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Transcranial Magnetic Stimulation (TMS)

Transcranial magnetic stimulation (TMS) is an outpatient procedure used in patients with hard to treat depression.

This procedure is performed while the patient is completely awake and seated in a chair. The magnetic arm of the machine is placed near the front, left side of the head; the machine sends magnetic pulses into the brain through this arm, and causes it to create brief electrical currents. This therapy creates changes in the way the brain cells (neurons) interact in specific parts, or circuits, of the brain that controls mood.

The Center for Interventional Psychiatry began offering transcranial magnetic stimulation therapy in July 2016.

When do you use TMS?

TMS is approved by the US Food and Drug Administration (FDA) for treatment-resistant depression after failure to improve with exposure to two antidepressant medication.

In some patients, antidepressants fail because they do not relieve the symptoms of depression. Other patients may not be able to tolerate the side-effects of antidepressants, or may not be able to take them because of other medication or conditions.

How is TMS performed?

TMS is performed in an outpatient setting. The patient sits still in a comfortable chair while the procedure is performed. During the first visit (called the ping session) the machine is adjusted to fit the particular patient's needs, and the exact dose of magentic pulse and location of placement of magnet is identified. These settings are then used throughout the course of the treatment by the TMS clinician.

Typically the treatment is performed 5 days a week for 4 to 6 weeks. We do taper the patient off of TMS once they complete a course of treatment.

Some patients may not see an improvement for several weeks, while others will see an improvement in their symptoms more quickly.

How do I prepare for TMS?

Each patient will be evaluated by our clinical staff and a physician to make sure they are a good candidate for TMS. Some people cannot have TMS, because it uses powerful magnets. Your doctor will need to know if you have any metal objects in your body, such as the following:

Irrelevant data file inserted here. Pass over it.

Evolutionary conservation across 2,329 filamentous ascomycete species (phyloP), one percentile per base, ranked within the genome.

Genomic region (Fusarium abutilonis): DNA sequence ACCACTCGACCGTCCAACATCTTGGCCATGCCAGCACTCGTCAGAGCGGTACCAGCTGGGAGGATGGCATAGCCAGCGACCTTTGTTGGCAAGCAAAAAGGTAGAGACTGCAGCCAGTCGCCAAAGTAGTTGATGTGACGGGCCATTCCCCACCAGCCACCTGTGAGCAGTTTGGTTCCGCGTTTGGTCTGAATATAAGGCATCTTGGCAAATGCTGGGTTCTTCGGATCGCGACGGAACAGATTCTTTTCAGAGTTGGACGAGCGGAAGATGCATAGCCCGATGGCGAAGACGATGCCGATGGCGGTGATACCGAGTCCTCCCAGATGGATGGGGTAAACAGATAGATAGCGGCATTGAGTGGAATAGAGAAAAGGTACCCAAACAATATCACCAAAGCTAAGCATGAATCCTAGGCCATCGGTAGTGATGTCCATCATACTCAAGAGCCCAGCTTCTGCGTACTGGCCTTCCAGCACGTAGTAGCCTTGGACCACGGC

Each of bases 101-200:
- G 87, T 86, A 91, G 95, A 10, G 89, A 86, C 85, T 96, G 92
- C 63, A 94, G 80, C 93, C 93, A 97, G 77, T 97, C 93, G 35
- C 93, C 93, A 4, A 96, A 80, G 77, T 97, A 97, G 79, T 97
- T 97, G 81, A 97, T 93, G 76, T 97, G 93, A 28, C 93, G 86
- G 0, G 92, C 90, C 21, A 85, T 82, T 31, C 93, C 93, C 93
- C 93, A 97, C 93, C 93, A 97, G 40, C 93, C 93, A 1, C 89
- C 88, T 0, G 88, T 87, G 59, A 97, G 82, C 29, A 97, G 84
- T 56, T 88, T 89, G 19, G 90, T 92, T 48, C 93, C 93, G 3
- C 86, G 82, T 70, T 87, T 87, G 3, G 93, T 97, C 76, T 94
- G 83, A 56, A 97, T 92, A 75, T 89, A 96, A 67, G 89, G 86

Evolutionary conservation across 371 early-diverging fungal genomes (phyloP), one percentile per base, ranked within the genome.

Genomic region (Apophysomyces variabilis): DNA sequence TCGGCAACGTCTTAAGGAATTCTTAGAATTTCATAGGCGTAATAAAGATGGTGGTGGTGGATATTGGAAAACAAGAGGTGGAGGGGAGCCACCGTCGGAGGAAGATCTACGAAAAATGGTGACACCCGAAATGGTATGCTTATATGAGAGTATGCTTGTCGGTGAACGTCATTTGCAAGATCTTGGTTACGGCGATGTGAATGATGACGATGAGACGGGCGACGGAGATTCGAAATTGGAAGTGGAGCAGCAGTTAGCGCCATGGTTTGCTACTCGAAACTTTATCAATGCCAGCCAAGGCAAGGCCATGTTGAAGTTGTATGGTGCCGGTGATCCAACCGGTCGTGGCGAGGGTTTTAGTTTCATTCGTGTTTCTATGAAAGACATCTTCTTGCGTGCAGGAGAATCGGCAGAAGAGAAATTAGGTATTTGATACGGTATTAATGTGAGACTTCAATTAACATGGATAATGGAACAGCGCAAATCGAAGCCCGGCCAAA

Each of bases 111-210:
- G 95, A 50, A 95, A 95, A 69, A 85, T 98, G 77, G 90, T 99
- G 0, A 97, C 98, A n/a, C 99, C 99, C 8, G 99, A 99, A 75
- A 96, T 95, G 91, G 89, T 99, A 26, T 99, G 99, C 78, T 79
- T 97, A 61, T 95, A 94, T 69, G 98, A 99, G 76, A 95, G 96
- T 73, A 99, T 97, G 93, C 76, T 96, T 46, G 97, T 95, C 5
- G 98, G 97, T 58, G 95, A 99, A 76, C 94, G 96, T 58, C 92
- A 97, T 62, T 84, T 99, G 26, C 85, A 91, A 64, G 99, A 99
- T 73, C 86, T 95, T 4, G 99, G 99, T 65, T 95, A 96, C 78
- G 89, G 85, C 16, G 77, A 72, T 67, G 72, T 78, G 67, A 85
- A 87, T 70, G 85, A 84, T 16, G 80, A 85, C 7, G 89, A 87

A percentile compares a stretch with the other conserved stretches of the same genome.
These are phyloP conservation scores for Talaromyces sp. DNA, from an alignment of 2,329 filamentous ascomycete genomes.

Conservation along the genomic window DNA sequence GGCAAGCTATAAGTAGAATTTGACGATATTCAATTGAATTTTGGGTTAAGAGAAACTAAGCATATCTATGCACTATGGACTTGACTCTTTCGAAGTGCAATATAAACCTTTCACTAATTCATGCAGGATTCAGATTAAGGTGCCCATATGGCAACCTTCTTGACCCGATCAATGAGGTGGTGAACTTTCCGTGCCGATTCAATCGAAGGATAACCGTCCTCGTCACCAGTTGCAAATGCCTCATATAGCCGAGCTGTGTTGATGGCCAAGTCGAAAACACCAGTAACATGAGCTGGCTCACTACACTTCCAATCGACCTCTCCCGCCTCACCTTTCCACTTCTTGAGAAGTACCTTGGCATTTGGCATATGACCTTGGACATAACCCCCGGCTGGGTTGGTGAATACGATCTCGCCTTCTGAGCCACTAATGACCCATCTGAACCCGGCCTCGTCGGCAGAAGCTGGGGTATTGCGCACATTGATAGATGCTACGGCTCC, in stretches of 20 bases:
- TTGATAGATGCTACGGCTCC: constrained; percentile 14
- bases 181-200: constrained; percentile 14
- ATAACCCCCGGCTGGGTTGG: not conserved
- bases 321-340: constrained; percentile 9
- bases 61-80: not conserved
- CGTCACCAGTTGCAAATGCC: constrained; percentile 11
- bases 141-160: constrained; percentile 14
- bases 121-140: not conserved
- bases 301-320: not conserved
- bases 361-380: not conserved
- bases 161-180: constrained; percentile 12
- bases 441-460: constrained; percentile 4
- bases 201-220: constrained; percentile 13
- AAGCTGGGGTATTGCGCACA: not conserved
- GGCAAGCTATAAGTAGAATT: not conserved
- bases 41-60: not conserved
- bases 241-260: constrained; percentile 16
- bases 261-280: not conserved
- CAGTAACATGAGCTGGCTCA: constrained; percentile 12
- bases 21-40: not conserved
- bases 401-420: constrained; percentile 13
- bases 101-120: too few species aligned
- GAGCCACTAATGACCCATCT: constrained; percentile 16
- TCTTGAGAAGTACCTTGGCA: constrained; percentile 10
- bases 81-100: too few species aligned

• Aneurysm clips or coils in your head, neck, or upper body
  • Arterial stents in your upper body
  • A cardiac pacemaker
  • Tattoos with metallic or magnetic-sensitive ink

If your doctor decides that TMS is a good treatment option for you, you do not need to do anything to prepare.

What are some of the side effects of TMS?

TMS is a safe procedure, with minimal side-effects. The most common side-effect is headache, and this can be treated with over-the-counter medication. Some patients may experience a slight burning sensation in the scalp under the magnet during the procedure. A few patients may have facial twitches during their TMS session, but the machine can be moved slightly to relieve these twitches.

What if TMS doesn’t help me? Do I have any options?

TMS is one of several options available to you, if you have hard to treat depression. This therapy works very well for some patients, but the overall success rate is about 40 to 50 percent. Patients who are helped by TMS can expect to have a remission of their depression symptoms for up to one year. If you have failed two different treatments of antidepressants and psychotherapy, you may be eligible to have electroconvulsive therapy (ECT). ECT is the gold-standard in treatment-resistant depression, and is also a safe, non-surgical option, which works very quickly to relieve symptoms.

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